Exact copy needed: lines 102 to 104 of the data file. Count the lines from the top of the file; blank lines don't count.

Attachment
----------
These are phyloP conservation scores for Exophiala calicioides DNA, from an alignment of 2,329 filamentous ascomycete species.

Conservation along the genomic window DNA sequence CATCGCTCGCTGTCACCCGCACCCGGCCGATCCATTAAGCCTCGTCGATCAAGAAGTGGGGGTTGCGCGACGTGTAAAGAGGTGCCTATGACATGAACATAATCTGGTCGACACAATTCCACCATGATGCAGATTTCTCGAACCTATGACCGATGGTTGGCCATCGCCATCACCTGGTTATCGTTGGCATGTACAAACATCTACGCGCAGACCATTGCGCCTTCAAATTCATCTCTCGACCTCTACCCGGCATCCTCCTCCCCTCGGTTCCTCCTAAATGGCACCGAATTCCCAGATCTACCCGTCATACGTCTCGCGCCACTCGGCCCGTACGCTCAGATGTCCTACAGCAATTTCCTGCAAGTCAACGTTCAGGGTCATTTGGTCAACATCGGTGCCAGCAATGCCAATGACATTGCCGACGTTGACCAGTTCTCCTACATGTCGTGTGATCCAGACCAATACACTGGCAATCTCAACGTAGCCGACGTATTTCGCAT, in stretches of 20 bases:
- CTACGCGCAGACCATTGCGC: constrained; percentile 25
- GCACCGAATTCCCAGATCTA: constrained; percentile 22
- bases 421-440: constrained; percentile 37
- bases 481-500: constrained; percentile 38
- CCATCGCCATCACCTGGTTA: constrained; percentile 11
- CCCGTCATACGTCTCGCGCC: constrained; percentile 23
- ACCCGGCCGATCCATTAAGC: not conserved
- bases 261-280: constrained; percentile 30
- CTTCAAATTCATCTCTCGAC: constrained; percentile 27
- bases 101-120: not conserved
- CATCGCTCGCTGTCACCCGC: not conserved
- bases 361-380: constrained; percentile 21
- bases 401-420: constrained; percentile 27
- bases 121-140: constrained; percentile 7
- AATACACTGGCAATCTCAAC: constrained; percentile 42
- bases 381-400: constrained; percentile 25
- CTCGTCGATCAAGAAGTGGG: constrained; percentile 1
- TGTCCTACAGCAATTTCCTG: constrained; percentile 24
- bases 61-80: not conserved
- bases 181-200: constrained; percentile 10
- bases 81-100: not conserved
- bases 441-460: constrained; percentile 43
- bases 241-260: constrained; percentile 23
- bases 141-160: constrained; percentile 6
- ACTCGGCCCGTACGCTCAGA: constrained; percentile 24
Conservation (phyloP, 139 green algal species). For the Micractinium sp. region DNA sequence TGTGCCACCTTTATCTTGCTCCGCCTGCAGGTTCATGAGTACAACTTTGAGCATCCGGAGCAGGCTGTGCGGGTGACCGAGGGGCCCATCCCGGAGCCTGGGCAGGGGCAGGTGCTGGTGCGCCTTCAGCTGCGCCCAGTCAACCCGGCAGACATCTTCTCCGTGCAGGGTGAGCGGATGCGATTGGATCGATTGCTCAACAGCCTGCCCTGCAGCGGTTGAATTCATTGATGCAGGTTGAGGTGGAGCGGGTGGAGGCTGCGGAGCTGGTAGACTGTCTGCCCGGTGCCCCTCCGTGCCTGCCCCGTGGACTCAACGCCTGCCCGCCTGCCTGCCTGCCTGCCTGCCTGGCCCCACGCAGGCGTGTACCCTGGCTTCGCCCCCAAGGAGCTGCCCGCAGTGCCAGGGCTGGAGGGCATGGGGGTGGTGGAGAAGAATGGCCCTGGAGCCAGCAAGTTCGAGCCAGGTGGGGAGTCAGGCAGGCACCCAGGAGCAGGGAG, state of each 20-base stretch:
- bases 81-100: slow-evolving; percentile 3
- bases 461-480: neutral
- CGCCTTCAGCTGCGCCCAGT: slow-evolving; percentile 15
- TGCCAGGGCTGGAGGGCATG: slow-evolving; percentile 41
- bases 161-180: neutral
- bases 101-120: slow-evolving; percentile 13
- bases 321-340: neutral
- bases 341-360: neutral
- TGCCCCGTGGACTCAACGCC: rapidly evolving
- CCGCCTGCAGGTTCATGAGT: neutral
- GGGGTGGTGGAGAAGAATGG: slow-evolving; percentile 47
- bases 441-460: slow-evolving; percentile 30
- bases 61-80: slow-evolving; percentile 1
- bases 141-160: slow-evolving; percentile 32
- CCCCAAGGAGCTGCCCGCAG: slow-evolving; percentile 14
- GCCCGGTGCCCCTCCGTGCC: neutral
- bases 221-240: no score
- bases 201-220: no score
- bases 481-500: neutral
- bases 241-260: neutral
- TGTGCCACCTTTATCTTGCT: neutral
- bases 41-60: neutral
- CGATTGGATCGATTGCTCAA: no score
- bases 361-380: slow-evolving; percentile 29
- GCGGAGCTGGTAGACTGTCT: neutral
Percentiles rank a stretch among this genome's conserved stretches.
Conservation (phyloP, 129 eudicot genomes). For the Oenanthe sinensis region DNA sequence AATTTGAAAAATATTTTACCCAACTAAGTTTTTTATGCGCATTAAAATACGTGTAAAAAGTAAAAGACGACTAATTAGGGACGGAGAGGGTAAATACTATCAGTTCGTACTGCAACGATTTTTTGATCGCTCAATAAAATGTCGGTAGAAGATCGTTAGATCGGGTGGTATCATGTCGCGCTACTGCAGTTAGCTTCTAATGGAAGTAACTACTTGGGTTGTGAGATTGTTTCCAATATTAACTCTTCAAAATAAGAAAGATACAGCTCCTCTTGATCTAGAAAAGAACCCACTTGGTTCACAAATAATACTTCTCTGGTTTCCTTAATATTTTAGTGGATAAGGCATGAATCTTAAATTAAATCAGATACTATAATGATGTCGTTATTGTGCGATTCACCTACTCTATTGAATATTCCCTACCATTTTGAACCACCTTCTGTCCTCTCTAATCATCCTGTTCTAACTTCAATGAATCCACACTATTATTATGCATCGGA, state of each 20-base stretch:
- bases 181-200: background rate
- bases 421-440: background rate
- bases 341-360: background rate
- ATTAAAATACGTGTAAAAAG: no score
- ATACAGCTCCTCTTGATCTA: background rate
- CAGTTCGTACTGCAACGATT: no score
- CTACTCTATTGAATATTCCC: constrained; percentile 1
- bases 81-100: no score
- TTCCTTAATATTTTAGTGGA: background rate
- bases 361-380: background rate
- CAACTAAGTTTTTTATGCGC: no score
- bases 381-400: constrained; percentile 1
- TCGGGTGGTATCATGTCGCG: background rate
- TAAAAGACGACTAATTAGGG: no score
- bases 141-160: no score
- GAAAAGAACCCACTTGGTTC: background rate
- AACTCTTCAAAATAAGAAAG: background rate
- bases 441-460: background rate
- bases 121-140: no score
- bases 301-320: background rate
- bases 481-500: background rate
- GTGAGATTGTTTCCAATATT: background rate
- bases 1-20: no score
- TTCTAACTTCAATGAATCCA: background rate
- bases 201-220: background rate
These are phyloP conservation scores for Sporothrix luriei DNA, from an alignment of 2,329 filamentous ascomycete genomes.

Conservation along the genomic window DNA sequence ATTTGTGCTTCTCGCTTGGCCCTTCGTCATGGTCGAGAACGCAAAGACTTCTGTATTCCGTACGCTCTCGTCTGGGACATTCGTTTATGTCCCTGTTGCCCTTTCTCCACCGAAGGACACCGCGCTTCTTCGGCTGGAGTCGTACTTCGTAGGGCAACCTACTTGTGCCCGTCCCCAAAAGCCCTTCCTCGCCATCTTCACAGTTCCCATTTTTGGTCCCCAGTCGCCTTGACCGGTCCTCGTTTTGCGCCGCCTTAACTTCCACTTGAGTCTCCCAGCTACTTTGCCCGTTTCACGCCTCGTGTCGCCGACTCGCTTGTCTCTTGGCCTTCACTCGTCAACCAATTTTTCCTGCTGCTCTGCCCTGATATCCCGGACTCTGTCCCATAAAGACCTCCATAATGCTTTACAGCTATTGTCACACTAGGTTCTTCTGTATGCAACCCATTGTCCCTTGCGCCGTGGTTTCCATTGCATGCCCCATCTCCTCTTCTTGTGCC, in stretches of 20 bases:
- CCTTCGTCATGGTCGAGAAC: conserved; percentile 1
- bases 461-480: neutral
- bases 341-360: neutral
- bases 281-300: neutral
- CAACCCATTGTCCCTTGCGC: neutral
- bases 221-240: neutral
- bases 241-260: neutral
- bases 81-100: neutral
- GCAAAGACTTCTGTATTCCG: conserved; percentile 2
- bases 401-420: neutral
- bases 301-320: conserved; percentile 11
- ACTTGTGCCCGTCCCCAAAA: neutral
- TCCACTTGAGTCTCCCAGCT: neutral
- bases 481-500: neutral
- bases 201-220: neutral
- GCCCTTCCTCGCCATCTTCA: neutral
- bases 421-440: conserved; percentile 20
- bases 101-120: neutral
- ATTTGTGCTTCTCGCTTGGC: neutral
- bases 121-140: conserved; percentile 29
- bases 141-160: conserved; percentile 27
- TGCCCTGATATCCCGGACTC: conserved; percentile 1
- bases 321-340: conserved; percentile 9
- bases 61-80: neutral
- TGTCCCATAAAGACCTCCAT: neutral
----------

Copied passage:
- bases 121-140: conserved; percentile 29
- bases 141-160: conserved; percentile 27
- TGCCCTGATATCCCGGACTC: conserved; percentile 1